President Obama’s use of an executive order to expand background checks on gun sales is an attempt to do the will of the American people given that Congress has failed to do so.
The fact that the National Rifle Association wouldn’t even come to the table to discuss ways to reduce gun violence suggests that some people in this country would rather not talk about gun control anymore.
Frankly, I’d rather not talk about gun control anymore, either. Any time you write in favor of gun control you have to be prepared for the blow-back. The topic of gun control brings out the worst in some people.
Back in November, when I wrote in support of the Maine Moms Demand Action for Gun Sense petition to send universal background checks out to referendum, the column got 100 thumbs down and 167 comments, some of which were pretty nasty. Rather than respond in kind, I spent that week trying to think dispassionately about gun control.
Here’s what I think.
First, despite what every Republican presidential candidate would like you to believe, nobody’s Second Amendment rights are infringed upon by universal background checks. If you’re entitled to buy a gun, you can buy one. If not, not.
Advocates for gun control sincerely believe that the answer to gun violence in the United States is fewer guns and making them more difficult to acquire and carry. That’s what I believe. Opponents of gun control sincerely believe that the answer to gun violence in the United States is more guns and making them easier to acquire and carry. Right now the scales are tipped in favor of more and easier. But public opinion clearly favors universal background checks, a modest step in the right direction.
Last July, a Pew Research poll found 85 percent support for universal background checks. In September, a Quinnipiac University poll found 93 percent support. In October, a Gallup poll found 86 percent support and a CBS/New York Times poll found 92 percent support. Gun rights activists, of course, have their own 2013 McKeon & Associates poll released by the National Shooting Sports Association that suggested only 40 percent of Americans favored universal background checks.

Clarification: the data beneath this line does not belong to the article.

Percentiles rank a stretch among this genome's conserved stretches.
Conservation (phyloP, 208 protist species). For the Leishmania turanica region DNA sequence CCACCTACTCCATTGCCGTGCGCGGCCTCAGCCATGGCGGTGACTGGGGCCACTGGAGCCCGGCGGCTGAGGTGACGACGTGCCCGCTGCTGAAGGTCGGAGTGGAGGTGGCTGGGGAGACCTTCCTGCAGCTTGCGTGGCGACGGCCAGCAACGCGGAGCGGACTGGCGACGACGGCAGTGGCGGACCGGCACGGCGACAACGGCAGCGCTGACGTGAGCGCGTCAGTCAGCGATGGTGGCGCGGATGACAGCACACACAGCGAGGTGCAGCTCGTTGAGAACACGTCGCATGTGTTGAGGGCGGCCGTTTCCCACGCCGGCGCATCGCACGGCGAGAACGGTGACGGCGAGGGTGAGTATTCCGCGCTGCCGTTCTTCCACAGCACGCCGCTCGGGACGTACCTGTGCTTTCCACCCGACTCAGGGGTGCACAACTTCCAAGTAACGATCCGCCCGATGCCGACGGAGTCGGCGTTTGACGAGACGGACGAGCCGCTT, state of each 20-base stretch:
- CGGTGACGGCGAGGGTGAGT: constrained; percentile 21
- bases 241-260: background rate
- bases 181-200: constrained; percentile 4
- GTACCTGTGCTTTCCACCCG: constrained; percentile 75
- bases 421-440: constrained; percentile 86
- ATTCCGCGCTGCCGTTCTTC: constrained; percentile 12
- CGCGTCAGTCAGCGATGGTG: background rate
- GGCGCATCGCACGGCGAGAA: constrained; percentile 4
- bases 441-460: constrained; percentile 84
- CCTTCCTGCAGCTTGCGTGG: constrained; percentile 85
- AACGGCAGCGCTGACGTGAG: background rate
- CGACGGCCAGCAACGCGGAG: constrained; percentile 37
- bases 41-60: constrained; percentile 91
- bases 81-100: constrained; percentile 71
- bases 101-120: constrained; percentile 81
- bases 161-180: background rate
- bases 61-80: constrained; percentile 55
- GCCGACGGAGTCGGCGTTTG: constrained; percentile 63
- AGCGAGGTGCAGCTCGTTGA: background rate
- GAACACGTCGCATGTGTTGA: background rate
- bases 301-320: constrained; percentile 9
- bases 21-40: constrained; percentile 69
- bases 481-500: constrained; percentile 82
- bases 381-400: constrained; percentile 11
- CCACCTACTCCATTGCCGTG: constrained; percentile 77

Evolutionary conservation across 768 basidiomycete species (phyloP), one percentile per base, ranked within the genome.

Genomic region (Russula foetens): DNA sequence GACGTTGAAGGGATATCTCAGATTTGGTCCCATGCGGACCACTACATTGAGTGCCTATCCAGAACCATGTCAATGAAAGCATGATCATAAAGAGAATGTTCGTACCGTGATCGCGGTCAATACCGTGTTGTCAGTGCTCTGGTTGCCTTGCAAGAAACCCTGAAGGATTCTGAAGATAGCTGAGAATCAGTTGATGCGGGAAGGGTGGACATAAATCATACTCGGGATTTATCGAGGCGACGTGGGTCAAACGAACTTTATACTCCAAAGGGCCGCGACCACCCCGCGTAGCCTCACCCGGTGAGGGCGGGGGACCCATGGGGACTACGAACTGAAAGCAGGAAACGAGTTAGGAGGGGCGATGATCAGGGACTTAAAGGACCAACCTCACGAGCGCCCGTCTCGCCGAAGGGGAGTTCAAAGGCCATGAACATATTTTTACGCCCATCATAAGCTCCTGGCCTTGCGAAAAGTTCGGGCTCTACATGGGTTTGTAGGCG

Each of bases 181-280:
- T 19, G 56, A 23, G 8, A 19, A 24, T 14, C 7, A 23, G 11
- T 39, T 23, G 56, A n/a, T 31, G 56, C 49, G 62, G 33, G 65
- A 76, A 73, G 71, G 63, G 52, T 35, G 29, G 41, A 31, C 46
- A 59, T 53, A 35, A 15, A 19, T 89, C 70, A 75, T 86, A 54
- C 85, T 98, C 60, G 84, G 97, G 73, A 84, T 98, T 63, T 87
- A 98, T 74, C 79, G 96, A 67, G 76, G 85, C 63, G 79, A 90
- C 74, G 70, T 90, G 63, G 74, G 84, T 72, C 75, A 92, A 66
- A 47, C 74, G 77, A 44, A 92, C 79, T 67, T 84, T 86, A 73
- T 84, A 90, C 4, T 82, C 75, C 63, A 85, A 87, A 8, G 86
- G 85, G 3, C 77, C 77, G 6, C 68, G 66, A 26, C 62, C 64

Universal background checks just seem like common sense to me. If you’re going to have background checks on potential gun purchasers at all, you should have them for all purchases, not just those arranged through licensed dealers. Obama’s executive order would essentially require more people to become licensed if they want to sell guns.
Opponents of background checks insist they don’t work, that criminals and crazies will acquire guns no matter what the law says. Proponents of background checks point out that the FBI’s National Instant Criminal Background Check System has prohibited some 2.2 million gun purchases since it was started in 1998. No doubt, many of those would-be gun purchasers found other ways to get a gun, but at least it wasn’t legal.
Opponents of background checks often argue that Washington’s Initiative 594, a universal background check referendum that passed in 2014, has not resulted in any arrests or prosecutions. Perhaps not, but the point of background checks is to prevent gun sales to felons, fugitives, domestic abusers and the mentally ill, not to arrest or prosecute those who are denied.
According to the Washington Alliance for Gun Responsibility, in the first year of operation, the universal background check system ran checks on 4,400 private sales that would not previously have been subject to checks and stopped the sale of guns to 84 ineligible individuals.
“For firearms owners,” says Geoff Potter, communications director for the Washington group, “implementation has proceeded smoothly as gun shows, vendors, and owners are all easily adapting to background checks on all sales. Gun stores and shows throughout Washington – including organizations that fought tooth and nail to defeat Initiative 594 – have seamlessly integrated the requirement for background checks on all sales.”
Universal background checks are the law in just over half the states: Alabama, California, Colorado, Connecticut, Delaware, Florida, Georgia, Hawaii, Illinois, Indiana, Iowa, Maryland, Massachusetts, Michigan, Minnesota, Nebraska, New Hampshire, North Carolina, Oregon, Pennsylvania, Rhode Island, Tennessee, Utah, Virginia, Washington and Wisconsin.
Maine should be next. Maine Moms Demand Action was preparing at press time to submit the required 61,000-plus signatures to put universal background checks on the Nov. 8 ballot.
Background checks are obviously not the whole answer, but they do keep some guns out of the wrong hands. They have done so in the Evergreen State and they will do so in the Pine Tree State – if we adopt universal background checks in November. I believe we will. Then maybe we won’t have to talk about gun control anymore, at least for a while.
Freelance journalist Edgar Allen Beem lives in Brunswick. The Universal Notebook is his personal, weekly look at the world around him.